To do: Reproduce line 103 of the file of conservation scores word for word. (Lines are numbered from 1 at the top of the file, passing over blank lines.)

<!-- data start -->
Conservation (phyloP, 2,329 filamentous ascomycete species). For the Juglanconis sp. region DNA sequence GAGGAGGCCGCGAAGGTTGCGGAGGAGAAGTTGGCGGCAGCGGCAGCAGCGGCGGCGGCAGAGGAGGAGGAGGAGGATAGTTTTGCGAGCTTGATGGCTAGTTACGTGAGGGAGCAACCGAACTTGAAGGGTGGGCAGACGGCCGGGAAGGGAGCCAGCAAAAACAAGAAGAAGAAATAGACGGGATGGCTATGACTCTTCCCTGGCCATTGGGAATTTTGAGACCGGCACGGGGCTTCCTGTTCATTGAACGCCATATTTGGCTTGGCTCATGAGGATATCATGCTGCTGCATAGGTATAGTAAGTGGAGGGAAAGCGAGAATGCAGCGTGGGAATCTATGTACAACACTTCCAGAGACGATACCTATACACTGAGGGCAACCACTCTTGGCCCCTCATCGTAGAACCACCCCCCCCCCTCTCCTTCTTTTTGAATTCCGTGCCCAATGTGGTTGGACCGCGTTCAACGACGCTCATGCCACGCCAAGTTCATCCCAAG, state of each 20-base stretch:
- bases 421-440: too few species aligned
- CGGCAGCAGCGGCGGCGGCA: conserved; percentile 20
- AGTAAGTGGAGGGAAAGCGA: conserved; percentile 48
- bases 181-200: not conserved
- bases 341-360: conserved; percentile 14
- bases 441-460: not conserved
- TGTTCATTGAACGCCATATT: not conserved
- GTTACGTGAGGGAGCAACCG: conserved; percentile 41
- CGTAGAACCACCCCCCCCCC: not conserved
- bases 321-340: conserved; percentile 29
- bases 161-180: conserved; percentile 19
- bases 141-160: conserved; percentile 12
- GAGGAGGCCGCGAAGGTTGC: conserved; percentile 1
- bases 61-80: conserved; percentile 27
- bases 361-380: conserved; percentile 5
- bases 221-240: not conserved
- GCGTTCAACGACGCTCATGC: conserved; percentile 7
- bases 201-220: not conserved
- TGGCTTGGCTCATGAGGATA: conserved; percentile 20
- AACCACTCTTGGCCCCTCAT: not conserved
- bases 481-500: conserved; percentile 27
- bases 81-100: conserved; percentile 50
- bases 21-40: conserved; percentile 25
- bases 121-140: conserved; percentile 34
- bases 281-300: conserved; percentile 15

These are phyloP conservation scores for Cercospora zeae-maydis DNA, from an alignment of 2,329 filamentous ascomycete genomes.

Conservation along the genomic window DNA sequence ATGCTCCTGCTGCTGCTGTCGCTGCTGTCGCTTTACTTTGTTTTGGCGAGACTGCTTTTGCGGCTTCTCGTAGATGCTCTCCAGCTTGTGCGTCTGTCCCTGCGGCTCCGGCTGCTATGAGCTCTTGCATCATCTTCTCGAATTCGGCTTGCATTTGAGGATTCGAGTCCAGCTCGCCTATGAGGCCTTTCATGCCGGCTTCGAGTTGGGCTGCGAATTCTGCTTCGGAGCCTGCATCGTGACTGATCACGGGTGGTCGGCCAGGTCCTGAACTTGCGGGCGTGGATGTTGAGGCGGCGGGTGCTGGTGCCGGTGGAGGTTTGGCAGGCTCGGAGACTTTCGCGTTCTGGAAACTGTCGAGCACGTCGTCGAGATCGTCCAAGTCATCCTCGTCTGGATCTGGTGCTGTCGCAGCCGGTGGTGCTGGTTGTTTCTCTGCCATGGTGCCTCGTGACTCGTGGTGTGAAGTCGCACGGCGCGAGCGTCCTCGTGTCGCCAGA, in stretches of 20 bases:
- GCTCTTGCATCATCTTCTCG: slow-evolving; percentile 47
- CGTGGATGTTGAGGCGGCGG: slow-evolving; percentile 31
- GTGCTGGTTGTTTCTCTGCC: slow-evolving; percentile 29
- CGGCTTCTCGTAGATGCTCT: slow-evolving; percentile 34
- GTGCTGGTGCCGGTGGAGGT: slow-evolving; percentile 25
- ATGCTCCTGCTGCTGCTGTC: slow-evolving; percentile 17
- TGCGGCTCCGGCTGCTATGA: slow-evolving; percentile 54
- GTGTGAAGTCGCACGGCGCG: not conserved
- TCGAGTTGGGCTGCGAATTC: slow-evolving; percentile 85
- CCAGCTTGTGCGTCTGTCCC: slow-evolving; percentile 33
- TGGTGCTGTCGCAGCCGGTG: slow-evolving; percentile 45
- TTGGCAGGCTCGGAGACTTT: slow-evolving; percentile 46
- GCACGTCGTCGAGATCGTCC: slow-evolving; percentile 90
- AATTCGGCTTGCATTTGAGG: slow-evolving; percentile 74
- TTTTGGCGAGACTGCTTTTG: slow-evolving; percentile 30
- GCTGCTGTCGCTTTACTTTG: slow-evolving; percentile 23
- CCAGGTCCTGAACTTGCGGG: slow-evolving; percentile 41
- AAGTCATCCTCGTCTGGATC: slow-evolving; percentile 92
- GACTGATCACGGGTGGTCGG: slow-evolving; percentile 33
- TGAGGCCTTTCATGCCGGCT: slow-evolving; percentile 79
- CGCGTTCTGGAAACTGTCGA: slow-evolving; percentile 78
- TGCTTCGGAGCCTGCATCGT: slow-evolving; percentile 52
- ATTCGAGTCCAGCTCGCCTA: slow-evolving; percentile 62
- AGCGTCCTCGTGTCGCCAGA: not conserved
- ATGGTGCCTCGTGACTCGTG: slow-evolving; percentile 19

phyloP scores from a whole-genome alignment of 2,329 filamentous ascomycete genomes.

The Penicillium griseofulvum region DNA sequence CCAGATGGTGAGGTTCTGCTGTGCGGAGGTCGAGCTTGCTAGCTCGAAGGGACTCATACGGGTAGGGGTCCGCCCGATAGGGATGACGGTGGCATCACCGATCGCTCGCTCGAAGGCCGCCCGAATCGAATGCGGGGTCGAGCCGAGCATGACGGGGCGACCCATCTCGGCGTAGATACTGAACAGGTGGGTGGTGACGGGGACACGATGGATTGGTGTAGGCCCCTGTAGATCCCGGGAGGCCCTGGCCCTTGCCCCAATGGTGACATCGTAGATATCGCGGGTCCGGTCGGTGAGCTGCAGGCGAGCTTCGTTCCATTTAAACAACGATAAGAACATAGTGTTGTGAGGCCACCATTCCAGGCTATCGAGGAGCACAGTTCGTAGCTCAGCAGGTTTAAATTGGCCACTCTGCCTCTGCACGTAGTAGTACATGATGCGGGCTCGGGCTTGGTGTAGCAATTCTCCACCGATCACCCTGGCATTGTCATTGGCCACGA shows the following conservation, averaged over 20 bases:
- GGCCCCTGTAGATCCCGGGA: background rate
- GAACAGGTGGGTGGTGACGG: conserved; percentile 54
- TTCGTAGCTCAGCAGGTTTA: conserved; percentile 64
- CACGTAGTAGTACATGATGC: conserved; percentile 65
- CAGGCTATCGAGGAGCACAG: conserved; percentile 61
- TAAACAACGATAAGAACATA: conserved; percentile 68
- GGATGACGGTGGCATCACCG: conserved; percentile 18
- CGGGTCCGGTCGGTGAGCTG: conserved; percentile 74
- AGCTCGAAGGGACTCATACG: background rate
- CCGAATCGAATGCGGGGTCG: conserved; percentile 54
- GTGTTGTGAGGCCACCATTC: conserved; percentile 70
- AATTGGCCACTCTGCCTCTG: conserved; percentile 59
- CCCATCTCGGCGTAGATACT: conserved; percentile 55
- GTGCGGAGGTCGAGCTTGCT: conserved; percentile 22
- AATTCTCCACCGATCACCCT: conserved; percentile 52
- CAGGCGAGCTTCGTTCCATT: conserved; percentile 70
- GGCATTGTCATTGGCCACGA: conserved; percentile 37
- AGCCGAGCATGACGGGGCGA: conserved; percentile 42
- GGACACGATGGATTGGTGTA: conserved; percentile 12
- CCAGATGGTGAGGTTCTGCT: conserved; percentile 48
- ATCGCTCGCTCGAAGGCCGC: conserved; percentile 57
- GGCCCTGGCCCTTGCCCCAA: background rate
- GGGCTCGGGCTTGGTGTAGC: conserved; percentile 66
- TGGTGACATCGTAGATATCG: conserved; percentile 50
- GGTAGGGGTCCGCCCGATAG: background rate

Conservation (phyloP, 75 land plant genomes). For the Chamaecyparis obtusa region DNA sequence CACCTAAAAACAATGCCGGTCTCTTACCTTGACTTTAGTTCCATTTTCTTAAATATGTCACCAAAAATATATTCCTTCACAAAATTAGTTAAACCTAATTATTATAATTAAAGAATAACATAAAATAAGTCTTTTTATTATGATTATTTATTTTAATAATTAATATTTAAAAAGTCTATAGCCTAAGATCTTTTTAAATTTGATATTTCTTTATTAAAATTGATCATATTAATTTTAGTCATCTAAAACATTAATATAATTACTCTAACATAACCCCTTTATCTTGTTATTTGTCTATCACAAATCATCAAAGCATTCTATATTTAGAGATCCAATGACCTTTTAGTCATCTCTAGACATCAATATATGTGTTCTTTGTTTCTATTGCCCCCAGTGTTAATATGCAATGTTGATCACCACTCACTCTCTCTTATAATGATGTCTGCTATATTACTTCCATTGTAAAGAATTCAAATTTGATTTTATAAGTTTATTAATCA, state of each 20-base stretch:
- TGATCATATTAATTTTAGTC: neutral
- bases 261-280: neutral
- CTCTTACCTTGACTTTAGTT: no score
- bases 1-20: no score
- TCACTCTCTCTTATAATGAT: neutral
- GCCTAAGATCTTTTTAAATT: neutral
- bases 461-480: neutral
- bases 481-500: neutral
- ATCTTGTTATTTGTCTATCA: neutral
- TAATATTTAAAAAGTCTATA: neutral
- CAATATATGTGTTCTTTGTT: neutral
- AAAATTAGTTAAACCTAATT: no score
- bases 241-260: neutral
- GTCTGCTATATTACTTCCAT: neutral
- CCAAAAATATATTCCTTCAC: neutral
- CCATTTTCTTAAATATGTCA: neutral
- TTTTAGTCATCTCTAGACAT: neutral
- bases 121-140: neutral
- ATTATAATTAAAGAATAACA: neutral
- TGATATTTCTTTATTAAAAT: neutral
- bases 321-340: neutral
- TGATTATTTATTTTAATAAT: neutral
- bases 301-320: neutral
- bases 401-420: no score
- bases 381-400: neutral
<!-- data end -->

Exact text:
- TGATTATTTATTTTAATAAT: neutral